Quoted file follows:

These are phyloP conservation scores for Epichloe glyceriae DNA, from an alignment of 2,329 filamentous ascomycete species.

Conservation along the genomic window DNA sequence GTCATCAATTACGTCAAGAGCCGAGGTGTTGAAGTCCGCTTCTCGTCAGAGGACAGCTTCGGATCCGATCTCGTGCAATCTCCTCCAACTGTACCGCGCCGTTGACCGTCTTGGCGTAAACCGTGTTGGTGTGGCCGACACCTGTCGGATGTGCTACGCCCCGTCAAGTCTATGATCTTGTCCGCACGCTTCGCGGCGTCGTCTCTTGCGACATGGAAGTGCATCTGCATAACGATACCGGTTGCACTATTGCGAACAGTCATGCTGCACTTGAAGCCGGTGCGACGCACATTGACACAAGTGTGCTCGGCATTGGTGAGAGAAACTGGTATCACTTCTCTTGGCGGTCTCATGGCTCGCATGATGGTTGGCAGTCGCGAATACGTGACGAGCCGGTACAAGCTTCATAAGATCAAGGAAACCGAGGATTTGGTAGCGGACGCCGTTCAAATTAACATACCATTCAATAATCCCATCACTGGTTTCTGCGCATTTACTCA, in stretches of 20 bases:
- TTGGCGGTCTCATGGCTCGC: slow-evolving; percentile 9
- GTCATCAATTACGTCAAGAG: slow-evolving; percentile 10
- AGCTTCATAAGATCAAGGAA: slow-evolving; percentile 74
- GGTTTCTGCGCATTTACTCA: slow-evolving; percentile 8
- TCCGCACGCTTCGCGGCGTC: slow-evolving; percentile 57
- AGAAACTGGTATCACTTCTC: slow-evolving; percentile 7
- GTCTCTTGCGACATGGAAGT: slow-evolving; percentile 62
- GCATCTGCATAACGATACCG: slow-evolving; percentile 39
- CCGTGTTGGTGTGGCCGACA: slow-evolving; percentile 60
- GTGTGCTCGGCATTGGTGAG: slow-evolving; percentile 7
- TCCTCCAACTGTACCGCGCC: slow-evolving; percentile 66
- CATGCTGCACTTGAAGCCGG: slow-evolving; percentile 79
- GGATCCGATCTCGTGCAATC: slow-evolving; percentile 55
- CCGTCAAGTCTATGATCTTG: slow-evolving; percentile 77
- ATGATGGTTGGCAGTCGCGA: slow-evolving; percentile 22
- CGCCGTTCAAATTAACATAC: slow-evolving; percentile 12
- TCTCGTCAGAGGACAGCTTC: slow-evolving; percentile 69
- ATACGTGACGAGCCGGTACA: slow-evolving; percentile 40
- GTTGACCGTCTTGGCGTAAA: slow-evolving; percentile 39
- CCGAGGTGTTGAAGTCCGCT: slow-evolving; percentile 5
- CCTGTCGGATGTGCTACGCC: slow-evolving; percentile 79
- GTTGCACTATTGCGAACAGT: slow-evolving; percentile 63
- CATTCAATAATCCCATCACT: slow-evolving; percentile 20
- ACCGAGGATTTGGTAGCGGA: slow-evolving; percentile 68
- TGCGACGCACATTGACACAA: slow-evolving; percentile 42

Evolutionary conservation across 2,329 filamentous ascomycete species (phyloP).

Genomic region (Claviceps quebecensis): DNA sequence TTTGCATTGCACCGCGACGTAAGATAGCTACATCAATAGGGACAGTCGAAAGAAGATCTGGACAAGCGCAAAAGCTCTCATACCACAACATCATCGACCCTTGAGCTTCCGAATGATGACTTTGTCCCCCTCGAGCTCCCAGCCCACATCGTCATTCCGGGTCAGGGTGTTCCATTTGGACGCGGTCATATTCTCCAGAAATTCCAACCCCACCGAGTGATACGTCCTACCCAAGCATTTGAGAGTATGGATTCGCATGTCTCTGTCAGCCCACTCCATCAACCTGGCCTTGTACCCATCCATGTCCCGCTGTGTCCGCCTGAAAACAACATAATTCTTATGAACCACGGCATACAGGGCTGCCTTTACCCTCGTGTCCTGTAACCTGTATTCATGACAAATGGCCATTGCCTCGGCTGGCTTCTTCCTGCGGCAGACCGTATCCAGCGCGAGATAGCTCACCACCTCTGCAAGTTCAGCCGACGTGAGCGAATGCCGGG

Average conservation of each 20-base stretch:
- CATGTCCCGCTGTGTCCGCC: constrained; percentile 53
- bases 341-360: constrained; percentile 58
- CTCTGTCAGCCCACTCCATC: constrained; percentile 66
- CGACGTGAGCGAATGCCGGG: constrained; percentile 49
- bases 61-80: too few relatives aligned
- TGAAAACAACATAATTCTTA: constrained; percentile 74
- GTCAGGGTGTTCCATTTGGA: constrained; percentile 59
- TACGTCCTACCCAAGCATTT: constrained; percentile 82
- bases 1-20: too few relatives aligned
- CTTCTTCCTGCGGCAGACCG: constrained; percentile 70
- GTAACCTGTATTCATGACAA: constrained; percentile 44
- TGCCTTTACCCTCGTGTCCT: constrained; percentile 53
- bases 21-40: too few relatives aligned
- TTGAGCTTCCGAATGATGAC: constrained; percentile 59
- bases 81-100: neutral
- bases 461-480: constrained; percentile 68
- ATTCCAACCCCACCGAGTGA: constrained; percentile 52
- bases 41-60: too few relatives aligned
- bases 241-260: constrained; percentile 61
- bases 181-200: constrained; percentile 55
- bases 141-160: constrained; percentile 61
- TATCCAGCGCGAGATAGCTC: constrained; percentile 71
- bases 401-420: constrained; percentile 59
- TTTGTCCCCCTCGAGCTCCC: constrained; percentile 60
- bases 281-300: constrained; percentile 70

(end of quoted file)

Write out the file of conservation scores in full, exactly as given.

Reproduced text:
These are phyloP conservation scores for Epichloe glyceriae DNA, from an alignment of 2,329 filamentous ascomycete species.

Conservation along the genomic window DNA sequence GTCATCAATTACGTCAAGAGCCGAGGTGTTGAAGTCCGCTTCTCGTCAGAGGACAGCTTCGGATCCGATCTCGTGCAATCTCCTCCAACTGTACCGCGCCGTTGACCGTCTTGGCGTAAACCGTGTTGGTGTGGCCGACACCTGTCGGATGTGCTACGCCCCGTCAAGTCTATGATCTTGTCCGCACGCTTCGCGGCGTCGTCTCTTGCGACATGGAAGTGCATCTGCATAACGATACCGGTTGCACTATTGCGAACAGTCATGCTGCACTTGAAGCCGGTGCGACGCACATTGACACAAGTGTGCTCGGCATTGGTGAGAGAAACTGGTATCACTTCTCTTGGCGGTCTCATGGCTCGCATGATGGTTGGCAGTCGCGAATACGTGACGAGCCGGTACAAGCTTCATAAGATCAAGGAAACCGAGGATTTGGTAGCGGACGCCGTTCAAATTAACATACCATTCAATAATCCCATCACTGGTTTCTGCGCATTTACTCA, in stretches of 20 bases:
- TTGGCGGTCTCATGGCTCGC: slow-evolving; percentile 9
- GTCATCAATTACGTCAAGAG: slow-evolving; percentile 10
- AGCTTCATAAGATCAAGGAA: slow-evolving; percentile 74
- GGTTTCTGCGCATTTACTCA: slow-evolving; percentile 8
- TCCGCACGCTTCGCGGCGTC: slow-evolving; percentile 57
- AGAAACTGGTATCACTTCTC: slow-evolving; percentile 7
- GTCTCTTGCGACATGGAAGT: slow-evolving; percentile 62
- GCATCTGCATAACGATACCG: slow-evolving; percentile 39
- CCGTGTTGGTGTGGCCGACA: slow-evolving; percentile 60
- GTGTGCTCGGCATTGGTGAG: slow-evolving; percentile 7
- TCCTCCAACTGTACCGCGCC: slow-evolving; percentile 66
- CATGCTGCACTTGAAGCCGG: slow-evolving; percentile 79
- GGATCCGATCTCGTGCAATC: slow-evolving; percentile 55
- CCGTCAAGTCTATGATCTTG: slow-evolving; percentile 77
- ATGATGGTTGGCAGTCGCGA: slow-evolving; percentile 22
- CGCCGTTCAAATTAACATAC: slow-evolving; percentile 12
- TCTCGTCAGAGGACAGCTTC: slow-evolving; percentile 69
- ATACGTGACGAGCCGGTACA: slow-evolving; percentile 40
- GTTGACCGTCTTGGCGTAAA: slow-evolving; percentile 39
- CCGAGGTGTTGAAGTCCGCT: slow-evolving; percentile 5
- CCTGTCGGATGTGCTACGCC: slow-evolving; percentile 79
- GTTGCACTATTGCGAACAGT: slow-evolving; percentile 63
- CATTCAATAATCCCATCACT: slow-evolving; percentile 20
- ACCGAGGATTTGGTAGCGGA: slow-evolving; percentile 68
- TGCGACGCACATTGACACAA: slow-evolving; percentile 42

Evolutionary conservation across 2,329 filamentous ascomycete species (phyloP).

Genomic region (Claviceps quebecensis): DNA sequence TTTGCATTGCACCGCGACGTAAGATAGCTACATCAATAGGGACAGTCGAAAGAAGATCTGGACAAGCGCAAAAGCTCTCATACCACAACATCATCGACCCTTGAGCTTCCGAATGATGACTTTGTCCCCCTCGAGCTCCCAGCCCACATCGTCATTCCGGGTCAGGGTGTTCCATTTGGACGCGGTCATATTCTCCAGAAATTCCAACCCCACCGAGTGATACGTCCTACCCAAGCATTTGAGAGTATGGATTCGCATGTCTCTGTCAGCCCACTCCATCAACCTGGCCTTGTACCCATCCATGTCCCGCTGTGTCCGCCTGAAAACAACATAATTCTTATGAACCACGGCATACAGGGCTGCCTTTACCCTCGTGTCCTGTAACCTGTATTCATGACAAATGGCCATTGCCTCGGCTGGCTTCTTCCTGCGGCAGACCGTATCCAGCGCGAGATAGCTCACCACCTCTGCAAGTTCAGCCGACGTGAGCGAATGCCGGG

Average conservation of each 20-base stretch:
- CATGTCCCGCTGTGTCCGCC: constrained; percentile 53
- bases 341-360: constrained; percentile 58
- CTCTGTCAGCCCACTCCATC: constrained; percentile 66
- CGACGTGAGCGAATGCCGGG: constrained; percentile 49
- bases 61-80: too few relatives aligned
- TGAAAACAACATAATTCTTA: constrained; percentile 74
- GTCAGGGTGTTCCATTTGGA: constrained; percentile 59
- TACGTCCTACCCAAGCATTT: constrained; percentile 82
- bases 1-20: too few relatives aligned
- CTTCTTCCTGCGGCAGACCG: constrained; percentile 70
- GTAACCTGTATTCATGACAA: constrained; percentile 44
- TGCCTTTACCCTCGTGTCCT: constrained; percentile 53
- bases 21-40: too few relatives aligned
- TTGAGCTTCCGAATGATGAC: constrained; percentile 59
- bases 81-100: neutral
- bases 461-480: constrained; percentile 68
- ATTCCAACCCCACCGAGTGA: constrained; percentile 52
- bases 41-60: too few relatives aligned
- bases 241-260: constrained; percentile 61
- bases 181-200: constrained; percentile 55
- bases 141-160: constrained; percentile 61
- TATCCAGCGCGAGATAGCTC: constrained; percentile 71
- bases 401-420: constrained; percentile 59
- TTTGTCCCCCTCGAGCTCCC: constrained; percentile 60
- bases 281-300: constrained; percentile 70